As researchers, commercial entities, consumers, and other individuals imagine and develop aroma's documentary capabilities, archivists will and should be drawn into the conversation about the archival possibilities of olfaction. In striving to become more flexible and inclusive, and to consider alternate ways of preserving and transmitting information, being able to think and talk critically about smell can productively complicate and enrich our definition of archival records and our understanding of how our profession fits into a widening world of interest in and approaches to capturing, preserving, and accessing the past.
Andy Warhol, The Philosophy of Andy Warhol (From A to B and Back Again) (New York: Harcourt Brace Jovanovich, 1975), 151.
John Seely Brown and Paul Duguid, The Social Life of Information (Boston: Harvard Business School Press, 2002), 173–74.
Jim Drobnick, “Olfactocentrism,” in The Smell Culture Reader, ed. Jim Drobnick (Oxford, U.K.: Berg, 2006), 4.
“The Nobel Prize in Physiology or Medicine, 2004,” Nobelprize.org, nobelprize.org/nobel_prizes/medicine/laureates/2004.
Mark Smith, Sensory History (Oxford, U.K.: Berg, 2007), 65; Drobnick, “Olfactocentrism,” 1. The Sensory Studies program at Concordia University has conducted, fostered, and inspired much of this sensory research in the humanities (Nina Levent and D. Lynn McRainey, “Touch and Narrative in Art and History Museums,” in The Multisensory Museum: Cross-Disciplinary Perspectives on Touch, Sound, Smell, Memory, and Space, ed. Nina Levent and Alvaro Pascual-Leone [Lanham, Md.: Rowman and Littlefield, 2014,] 61). See also Aroma: The Cultural History of Smell, ed. Constance Classen, David Howes, and Anthony Synnott (London: Routledge, 1994); Alain Corbin, The Foul and the Fragrant: Odor and the French Imagination (Cambridge, Mass.: Harvard University Press, 1986); Mark Jenner, “Follow Your Nose? Smell, Smelling, and Their Histories,” American Historical Review 116, no. 2 (2011): 335–51; and The Smell Culture Reader.
Drobnick, “Olfactocentrism,” 1–3.
Drobnick, “Olfactocentrism,” 2.
Chandler Burr, “L'Heir du Temps,” New York Times, February 24, 2008, http://www.chandlerburr.com/articles.htm.
Roman Kaiser, Scent of the Vanishing Flora (Weinheim, Germany: Wiley VCH, 2011); Jascha Hoffman, “Q&A: Perfumes Preserved,” Nature, February 24, 2011.
Courtney Humphries, “A Whiff of History,” Boston Globe, July 17, 2011.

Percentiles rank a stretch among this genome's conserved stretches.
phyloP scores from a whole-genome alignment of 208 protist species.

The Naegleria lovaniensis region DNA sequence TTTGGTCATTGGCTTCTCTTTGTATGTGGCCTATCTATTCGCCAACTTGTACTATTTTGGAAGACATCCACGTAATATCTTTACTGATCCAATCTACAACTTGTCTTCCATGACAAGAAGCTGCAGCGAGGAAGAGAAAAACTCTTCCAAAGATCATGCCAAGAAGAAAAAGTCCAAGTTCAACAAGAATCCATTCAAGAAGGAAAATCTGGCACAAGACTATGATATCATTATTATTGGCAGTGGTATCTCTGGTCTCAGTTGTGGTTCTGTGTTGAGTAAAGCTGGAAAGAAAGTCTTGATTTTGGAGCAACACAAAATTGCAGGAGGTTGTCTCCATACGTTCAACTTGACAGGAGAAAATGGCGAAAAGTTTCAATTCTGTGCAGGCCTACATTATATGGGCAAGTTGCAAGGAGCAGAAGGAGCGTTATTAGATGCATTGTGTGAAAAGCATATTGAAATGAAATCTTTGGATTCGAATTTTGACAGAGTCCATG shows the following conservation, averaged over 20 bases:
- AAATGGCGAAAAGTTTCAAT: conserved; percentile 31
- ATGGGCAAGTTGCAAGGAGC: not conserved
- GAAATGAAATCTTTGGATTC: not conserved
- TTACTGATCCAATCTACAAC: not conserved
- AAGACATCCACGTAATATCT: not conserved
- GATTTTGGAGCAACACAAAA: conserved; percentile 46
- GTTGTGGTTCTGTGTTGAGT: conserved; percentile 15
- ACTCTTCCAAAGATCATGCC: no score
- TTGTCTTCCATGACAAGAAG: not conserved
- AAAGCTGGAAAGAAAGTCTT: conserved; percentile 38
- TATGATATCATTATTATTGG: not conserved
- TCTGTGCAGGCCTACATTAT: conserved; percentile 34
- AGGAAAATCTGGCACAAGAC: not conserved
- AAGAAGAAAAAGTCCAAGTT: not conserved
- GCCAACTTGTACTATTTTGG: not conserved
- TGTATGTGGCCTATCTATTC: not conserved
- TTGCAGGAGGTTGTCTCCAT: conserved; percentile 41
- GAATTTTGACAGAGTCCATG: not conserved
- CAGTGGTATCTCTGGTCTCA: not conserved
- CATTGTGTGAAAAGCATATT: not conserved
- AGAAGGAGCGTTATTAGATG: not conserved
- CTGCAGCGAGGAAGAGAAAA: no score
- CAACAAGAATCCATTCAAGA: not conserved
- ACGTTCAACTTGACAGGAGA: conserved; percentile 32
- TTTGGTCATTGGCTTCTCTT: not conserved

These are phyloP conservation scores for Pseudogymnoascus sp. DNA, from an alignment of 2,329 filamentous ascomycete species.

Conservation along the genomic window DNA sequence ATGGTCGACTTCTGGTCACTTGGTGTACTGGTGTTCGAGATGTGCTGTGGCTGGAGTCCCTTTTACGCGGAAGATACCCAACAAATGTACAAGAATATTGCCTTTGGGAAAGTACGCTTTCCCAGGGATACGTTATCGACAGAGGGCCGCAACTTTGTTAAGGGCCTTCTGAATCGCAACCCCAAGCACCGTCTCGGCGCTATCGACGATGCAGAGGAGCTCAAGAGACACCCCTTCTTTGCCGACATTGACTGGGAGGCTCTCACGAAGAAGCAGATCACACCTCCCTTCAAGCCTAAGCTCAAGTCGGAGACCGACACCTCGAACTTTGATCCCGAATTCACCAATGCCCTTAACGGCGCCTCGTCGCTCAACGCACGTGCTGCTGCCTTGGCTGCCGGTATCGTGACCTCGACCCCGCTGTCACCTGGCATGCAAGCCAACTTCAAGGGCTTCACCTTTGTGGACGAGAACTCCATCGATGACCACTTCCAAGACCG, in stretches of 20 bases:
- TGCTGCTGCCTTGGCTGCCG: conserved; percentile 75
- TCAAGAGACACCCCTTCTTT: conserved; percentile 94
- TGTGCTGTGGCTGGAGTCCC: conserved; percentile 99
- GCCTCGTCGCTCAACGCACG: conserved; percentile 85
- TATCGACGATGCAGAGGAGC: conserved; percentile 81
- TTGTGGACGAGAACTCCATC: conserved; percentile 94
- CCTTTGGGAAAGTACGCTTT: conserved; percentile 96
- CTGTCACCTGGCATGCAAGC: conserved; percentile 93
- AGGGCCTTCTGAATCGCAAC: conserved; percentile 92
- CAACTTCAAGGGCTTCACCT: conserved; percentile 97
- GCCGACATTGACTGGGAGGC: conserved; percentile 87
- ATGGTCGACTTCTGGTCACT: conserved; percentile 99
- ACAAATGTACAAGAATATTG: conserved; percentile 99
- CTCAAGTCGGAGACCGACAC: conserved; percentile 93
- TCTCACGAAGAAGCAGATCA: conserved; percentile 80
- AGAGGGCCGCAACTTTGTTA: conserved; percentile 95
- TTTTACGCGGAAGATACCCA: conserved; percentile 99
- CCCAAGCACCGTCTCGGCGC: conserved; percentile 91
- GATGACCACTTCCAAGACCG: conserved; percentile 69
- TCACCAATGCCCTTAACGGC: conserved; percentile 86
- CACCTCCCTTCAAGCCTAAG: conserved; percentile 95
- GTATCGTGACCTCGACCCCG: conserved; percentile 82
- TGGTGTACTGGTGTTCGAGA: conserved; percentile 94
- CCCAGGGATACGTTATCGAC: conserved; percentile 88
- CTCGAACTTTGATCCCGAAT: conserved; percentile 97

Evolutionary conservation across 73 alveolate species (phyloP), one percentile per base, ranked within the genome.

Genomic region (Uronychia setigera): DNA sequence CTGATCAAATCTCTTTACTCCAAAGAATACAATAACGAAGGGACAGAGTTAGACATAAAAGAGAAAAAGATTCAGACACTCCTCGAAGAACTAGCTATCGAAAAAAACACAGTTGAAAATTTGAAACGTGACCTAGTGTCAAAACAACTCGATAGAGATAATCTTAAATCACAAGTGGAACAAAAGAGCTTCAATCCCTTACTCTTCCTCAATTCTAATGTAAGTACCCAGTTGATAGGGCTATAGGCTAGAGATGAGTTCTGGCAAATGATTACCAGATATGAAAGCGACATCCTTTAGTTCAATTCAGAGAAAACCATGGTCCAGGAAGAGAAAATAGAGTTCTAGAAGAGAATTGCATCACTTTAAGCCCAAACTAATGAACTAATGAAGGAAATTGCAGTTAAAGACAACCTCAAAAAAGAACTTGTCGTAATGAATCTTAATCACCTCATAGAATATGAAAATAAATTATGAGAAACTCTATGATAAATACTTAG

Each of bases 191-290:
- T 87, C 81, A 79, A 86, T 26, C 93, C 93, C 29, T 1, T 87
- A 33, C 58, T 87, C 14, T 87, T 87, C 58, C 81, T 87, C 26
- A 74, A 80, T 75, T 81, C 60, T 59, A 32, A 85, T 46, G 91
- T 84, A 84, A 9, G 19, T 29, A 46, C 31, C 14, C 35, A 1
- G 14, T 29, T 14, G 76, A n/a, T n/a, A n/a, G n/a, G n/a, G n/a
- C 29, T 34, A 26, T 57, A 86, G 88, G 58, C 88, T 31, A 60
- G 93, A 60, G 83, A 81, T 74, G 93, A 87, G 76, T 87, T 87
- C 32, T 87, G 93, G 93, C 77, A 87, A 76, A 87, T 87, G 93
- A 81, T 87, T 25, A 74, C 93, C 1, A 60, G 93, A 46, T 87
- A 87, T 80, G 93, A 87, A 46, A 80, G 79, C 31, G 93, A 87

Megan Garber, “What If You Could Snapchat a Scent?,” The Atlantic, July 12, 2013. Garber also described numerous other projects to capture and preserve smells.
Amy Radcliffe, “Scent-ography: A Post-Visual Past Time,” http://amyradcliffe.co.uk/.
Garber, “What If You Could Snapchat a Scent?”
Richard Pearce-Moses, A Glossary of Archival and Records Terminology, s.v. “record,” Society of American Archivists, http://www2.archivists.org/glossary/terms/r/record. The InterPARES Project more simply defines a record as “any document made or received and set aside in the course of a practical activity,” which could also be used to describe odors as they are employed in the projects described above. See InterPARES, Authenticity Task Force Report, n.d., 1, http://www.interpares.org/book/interpares_book_d_part1.pdf.
Garber, “What If You Could Snapchat a Scent?” On the survey, see “Fragrant Future Beckons for Web,” BBC News, February 28, 2007, http://news.bbc.co.uk/2/hi/technology/6404067.stm.
Viktor Mayer-Schonberger, Delete: The Virtue of Forgetting in the Digital Age (Princeton, N.J.: Princeton University Press, 2009), 2.
These concerns have helped to shape the field of personal information management (PIM), which seeks to understand and meet the challenge of managing an increasing, and potentially overwhelming, overabundance of physical and especially digital data. See, for example, Steve Whittaker, “Personal Information Management: From Information Consumption to Curation,” Annual Review of Information Science and Technology 45, no. 1 (2011): 1–62; William Jones, “Finders, Keepers? The Present and Future Perfect in Support of Personal Information Management,” First Monday 9, no. 3 (2004); Catherine Marshall, Sara Bly, and Francoise Brun-Cottan, “The Long-Term Fate of Our Digital Belongings: Towards a Service Model for Personal Archives,” in Proceedings of IS&T Archiving 2006 (Ottawa, Canada, May 23–May 26), Society for Imaging Science and Technology, 2006; and Sharon Hardof-Jaffe, Arnon Hershkovitz, Hama Abu-Kishk, Ofer Bergman, and Rafi Nachmias, “Students' Organization Strategies of Personal Information Space,” Journal of Digital Information 10, no. 5 (2009).